By Ali M. Latifi and Shashank Bengali, Los Angeles Times
KABUL, Afghanistan — Afghan presidential candidate Abdullah Abdullah said Monday that he would not accept the outcome of an internationally backed audit of a disputed election runoff and that talks over sharing power with his opponent are deadlocked.
The announcement by an emotional and weary-looking Abdullah left in doubt the viability of a national unity government that U.S. officials have said is necessary to preserve political stability in Afghanistan. Abdullah and his rival, former World Bank economist Ashraf Ghani Ahmadzai, have been unable to agree on the details of a power-sharing arrangement despite intensifying pressure from the White House.
President Barack Obama spoke to both candidates Saturday and stressed the need to complete negotiations on the government “as soon as possible in the interest of shoring up international support for Afghanistan and preserving Afghan stability,” according to a White House statement.
Abdullah has long maintained that the June runoff — which came after Abdullah won the most votes in the first round of balloting — was marred by extensive fraud in Ahmadzai’s favor.
Addressing reporters at his residence in Kabul, Abdullah said he “was and is the winner of the election based upon clean votes.”
His announcement came hours after a meeting between the candidates at which Ahmadzai rejected Abdullah’s demand that the results of the audit of all 8 million votes cast in the June vote not be announced.
“That was a red line in the sand for Dr. Ghani,” said Muslim Saadat, an Abdullah campaign spokesman.
The audit was completed Friday, election officials said, and results are expected to be announced within days.
Abdullah, who pulled out of Afghanistan’s last election, in 2009, citing fraud in favor of then-President Hamid Karzai, did not comment on the future of a unity government, saying that he would “consult with the Afghan people in order to reach a decision.”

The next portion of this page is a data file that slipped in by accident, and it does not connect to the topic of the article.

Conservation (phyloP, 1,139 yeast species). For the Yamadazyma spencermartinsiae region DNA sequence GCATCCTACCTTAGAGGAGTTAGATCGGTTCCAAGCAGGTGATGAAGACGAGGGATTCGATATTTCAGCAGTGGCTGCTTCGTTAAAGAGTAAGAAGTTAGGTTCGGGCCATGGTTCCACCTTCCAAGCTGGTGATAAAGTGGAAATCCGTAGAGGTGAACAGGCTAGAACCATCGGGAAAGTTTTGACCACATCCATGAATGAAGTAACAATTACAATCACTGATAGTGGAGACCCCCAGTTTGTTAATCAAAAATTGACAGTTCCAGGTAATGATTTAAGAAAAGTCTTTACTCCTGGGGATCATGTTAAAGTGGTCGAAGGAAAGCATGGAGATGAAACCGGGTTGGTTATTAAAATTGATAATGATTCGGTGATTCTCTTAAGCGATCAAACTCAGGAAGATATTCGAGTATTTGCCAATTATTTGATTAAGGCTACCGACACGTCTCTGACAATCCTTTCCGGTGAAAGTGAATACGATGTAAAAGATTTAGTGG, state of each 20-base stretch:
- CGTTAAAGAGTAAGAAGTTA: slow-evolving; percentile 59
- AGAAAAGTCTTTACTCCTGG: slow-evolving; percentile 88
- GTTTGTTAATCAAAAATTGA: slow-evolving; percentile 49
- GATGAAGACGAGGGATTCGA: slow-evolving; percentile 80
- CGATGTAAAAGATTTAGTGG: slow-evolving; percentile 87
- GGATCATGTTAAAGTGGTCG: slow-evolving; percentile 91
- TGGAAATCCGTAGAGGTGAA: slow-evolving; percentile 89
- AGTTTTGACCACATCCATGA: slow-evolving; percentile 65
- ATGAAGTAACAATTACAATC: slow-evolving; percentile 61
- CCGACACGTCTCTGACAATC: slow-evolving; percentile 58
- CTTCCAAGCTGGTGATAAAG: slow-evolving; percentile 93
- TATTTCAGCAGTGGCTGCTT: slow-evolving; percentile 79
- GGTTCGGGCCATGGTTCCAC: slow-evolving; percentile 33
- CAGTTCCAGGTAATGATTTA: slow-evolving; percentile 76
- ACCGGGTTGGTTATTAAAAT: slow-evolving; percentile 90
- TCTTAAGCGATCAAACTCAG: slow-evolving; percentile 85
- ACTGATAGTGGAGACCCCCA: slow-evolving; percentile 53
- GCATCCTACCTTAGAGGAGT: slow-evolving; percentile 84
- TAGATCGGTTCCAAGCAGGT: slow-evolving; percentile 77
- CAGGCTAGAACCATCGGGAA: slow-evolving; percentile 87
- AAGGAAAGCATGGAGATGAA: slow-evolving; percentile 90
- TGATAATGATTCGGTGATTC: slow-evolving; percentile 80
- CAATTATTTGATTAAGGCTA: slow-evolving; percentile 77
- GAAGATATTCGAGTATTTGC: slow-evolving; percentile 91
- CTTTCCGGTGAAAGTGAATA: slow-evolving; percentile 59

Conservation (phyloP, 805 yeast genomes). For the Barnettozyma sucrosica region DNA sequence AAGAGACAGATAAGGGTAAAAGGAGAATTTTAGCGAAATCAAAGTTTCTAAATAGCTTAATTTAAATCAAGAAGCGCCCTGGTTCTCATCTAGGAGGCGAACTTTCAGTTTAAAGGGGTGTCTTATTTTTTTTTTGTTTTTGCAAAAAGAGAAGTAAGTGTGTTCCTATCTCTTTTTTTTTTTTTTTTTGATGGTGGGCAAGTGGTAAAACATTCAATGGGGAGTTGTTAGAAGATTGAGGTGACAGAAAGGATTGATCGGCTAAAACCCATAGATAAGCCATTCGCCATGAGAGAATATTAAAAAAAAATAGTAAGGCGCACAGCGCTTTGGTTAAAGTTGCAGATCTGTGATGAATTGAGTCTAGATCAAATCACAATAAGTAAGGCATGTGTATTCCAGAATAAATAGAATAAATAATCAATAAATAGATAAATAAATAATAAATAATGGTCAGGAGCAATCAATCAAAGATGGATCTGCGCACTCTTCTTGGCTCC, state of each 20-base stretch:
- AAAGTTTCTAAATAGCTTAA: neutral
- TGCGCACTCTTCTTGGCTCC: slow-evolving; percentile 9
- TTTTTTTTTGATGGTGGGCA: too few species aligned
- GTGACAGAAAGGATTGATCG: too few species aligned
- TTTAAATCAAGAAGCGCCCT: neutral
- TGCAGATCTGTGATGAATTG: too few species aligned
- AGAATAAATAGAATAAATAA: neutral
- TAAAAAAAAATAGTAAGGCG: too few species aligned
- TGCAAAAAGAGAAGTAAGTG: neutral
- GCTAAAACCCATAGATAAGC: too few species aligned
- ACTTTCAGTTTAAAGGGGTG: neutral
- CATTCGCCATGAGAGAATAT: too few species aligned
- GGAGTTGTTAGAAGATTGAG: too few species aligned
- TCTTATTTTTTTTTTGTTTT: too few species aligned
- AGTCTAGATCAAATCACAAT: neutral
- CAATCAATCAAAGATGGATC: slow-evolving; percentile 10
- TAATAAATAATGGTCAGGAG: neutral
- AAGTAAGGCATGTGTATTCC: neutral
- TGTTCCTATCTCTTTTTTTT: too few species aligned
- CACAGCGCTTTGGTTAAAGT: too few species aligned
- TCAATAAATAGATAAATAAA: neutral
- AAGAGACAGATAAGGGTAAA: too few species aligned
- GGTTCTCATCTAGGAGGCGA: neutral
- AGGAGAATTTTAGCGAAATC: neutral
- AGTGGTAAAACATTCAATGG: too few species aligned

Saadat said Abdullah and his running mates would meet with political allies from all 34 Afghan provinces over the next week.
“We value the majority decision,” Saadat said. “What the people decide, we will abide by.”
U.S. officials worry that Abdullah’s supporters will renew calls to form a parallel government, which reached such intensity in July that Secretary of State John F. Kerry made an unannounced visit to Kabul to head off such a plan. That visit led to the agreement by both candidates to audit all 8 million votes and share power in a new government, but the recount has been marred by major delays and repeated threats by Abdullah to withdraw from the process.
Abdullah’s announcement Monday came a day before a national holiday marking the assassination of militia commander Ahmed Shah Massoud, a hero among many Afghan northerners for his role in the anti-Soviet resistance. Abdullah, a former close adviser to Massoud, urged his supporters to remain calm, but many Afghans worried that tensions could escalate on the holiday.
Los Angeles Times special correspondent Latifi reported from Kabul. Times staff writer Bengali reported from Mumbai, India.
AFP Photo/Shah Marai
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